Million-dollar homes project moves forward

by Melissa Martin

Members of the city’s planning commission and city council said they will continue to scrutinize plans for a proposed 12-lot subdivision off the north side of Snowville Road despite preliminary site plan approval being granted late last year.

Several residents voiced their objections to the subdivision during a Dec. 7 public hearing before the planning commission and developers, which include the Petros Development Group and Brecksville resident Kirk Doskocil. Traffic, stormwater runoff and the subdivision’s environmental impact were among the concerns raised.

Ellyn Tamulewicz Mehendale of Hunting Drive pointed out that the area of Snowville Road near Dewey Road is already dangerous for drivers due to low visibility that is frequently exacerbated by hilly terrain and occasional sun glare. She noted that the area was the site of a serious vehicle crash a few years back.

“I can’t imagine additional cars coming out onto Snowville, so I just want that to be a serious consideration,” Tamulewicz Mehendale told the planning commission. She also noted how stormwater flow from a ravine near her home has increased over the years despite promises from the city and other developers that their projects would reduce or at least not worsen flooding.

Mark Rybak, a Deer Run resident, expressed his disappointment in the fact that the million-dollar homes proposed for the area would undoubtedly raise property taxes in the area.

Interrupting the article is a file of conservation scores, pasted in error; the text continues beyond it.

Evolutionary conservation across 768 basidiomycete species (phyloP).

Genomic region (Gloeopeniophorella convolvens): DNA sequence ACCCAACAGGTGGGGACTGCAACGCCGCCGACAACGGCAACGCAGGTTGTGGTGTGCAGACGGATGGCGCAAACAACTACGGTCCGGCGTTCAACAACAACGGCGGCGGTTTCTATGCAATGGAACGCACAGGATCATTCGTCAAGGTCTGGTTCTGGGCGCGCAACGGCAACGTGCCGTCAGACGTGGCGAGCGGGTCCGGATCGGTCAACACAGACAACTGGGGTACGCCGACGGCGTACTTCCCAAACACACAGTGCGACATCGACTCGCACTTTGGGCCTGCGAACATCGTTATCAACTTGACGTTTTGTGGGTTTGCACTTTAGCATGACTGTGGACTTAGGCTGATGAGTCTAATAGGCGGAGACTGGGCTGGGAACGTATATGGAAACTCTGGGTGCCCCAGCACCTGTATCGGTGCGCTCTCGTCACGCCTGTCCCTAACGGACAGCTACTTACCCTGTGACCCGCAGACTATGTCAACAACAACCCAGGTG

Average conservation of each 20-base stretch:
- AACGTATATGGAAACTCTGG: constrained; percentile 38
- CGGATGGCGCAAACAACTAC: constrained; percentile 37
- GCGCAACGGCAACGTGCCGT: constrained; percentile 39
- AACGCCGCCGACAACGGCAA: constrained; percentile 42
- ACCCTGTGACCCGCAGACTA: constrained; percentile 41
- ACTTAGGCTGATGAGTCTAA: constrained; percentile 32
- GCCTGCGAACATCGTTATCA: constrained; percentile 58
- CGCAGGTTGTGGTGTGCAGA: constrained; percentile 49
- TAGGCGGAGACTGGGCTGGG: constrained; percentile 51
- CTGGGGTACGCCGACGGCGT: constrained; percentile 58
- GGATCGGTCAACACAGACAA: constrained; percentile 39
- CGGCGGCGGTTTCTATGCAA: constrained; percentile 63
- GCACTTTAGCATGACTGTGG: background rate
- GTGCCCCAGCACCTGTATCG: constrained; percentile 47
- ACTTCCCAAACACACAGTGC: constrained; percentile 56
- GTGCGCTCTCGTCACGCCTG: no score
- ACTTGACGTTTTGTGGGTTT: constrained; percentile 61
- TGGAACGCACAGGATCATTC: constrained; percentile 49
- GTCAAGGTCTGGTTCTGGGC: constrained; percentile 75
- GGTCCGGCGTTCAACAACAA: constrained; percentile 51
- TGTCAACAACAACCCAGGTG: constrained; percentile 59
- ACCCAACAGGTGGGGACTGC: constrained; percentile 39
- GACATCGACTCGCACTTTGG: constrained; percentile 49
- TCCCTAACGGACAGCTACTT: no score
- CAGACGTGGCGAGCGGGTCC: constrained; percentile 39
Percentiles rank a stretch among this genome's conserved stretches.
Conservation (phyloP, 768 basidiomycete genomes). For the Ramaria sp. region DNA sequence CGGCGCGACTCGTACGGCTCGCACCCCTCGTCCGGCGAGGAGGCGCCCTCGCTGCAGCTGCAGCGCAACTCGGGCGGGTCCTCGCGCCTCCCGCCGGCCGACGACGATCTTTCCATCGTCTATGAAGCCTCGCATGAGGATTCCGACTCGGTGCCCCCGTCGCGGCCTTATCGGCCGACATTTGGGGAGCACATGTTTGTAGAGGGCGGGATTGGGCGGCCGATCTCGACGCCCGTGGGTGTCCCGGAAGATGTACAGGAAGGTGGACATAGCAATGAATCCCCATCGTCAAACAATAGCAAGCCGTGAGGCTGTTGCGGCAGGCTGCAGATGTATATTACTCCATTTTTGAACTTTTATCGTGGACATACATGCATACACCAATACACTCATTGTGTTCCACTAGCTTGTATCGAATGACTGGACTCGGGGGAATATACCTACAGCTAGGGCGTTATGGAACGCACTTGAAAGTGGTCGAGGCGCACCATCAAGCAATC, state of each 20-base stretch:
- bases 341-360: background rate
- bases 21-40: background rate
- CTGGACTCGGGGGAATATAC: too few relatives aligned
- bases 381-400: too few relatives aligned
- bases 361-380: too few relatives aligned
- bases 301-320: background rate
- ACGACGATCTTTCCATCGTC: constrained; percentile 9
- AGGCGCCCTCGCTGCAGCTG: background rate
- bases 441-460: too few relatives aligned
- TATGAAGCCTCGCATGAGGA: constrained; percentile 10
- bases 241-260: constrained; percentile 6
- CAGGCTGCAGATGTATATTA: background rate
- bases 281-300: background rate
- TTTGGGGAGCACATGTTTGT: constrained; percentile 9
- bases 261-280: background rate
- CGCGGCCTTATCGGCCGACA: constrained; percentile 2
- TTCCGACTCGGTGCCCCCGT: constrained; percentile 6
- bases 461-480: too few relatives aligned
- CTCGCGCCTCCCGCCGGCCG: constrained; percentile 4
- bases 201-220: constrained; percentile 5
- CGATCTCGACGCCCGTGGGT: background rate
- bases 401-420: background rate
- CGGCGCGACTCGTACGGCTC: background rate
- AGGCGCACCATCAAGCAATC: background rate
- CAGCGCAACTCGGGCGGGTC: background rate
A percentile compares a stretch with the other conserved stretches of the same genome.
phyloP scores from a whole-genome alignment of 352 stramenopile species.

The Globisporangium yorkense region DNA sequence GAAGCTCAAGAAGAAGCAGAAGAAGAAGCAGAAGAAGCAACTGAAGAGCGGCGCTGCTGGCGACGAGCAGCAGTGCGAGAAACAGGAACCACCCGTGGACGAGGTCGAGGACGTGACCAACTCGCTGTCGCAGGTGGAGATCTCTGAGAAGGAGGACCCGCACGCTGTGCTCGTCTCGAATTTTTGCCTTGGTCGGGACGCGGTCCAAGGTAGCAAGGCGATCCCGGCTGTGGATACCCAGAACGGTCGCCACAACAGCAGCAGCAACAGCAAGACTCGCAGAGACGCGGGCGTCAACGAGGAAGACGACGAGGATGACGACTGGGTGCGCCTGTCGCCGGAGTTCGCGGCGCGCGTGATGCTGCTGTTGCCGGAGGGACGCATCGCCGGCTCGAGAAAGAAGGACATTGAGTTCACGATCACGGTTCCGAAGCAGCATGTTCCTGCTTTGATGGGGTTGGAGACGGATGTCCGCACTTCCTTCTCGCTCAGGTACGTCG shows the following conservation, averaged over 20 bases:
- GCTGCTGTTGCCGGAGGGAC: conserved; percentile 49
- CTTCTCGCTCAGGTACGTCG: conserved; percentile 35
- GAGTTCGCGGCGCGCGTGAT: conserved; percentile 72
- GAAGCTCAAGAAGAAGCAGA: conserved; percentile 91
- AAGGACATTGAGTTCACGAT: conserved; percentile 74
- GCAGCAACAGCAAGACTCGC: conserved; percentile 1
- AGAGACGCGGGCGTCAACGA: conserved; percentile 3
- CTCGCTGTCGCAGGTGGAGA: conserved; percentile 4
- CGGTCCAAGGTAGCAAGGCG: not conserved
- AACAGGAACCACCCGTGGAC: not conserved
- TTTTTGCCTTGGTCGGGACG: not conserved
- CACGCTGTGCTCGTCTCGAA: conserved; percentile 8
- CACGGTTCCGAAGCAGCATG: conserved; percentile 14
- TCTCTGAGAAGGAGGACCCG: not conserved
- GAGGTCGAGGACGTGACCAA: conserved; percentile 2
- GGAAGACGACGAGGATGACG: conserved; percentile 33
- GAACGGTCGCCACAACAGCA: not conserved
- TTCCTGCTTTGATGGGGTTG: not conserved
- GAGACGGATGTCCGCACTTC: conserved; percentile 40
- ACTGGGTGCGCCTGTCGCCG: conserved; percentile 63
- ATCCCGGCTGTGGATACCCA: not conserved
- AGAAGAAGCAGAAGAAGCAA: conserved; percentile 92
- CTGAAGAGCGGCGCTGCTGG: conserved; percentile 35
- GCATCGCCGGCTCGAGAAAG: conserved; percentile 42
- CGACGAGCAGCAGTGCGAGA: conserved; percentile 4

“I don’t appreciate you doing that,” he said.

Preliminary plans show all lots in the subdivision will measure at least 40,000 square feet, and homes are expected to cost between $1.5 million and $3 million.

“We don’t need million-dollar homes around us,” Rybak said. “Average homes, fine”

Before being granted final approval in the coming weeks, Petros Development Group will be required to provide the results of a traffic study to show how traffic along Snowville Road will be impacted by the new subdivision. The study will also determine whether turn lanes are necessary.

The developer must complete a stormwater management report demonstrating what measures will be taken to prevent flooding in the area and keep stormwater clean.

Though construction is expected to begin this fall, Brecksville Councilmember Brian Stucky said the project is “far from a done deal,” and that planning commission, city council and the administration will carefully scrutinize plans before granting final approval.

“I can assure you the commission takes all of this very, very seriously,” Stucky said. ∞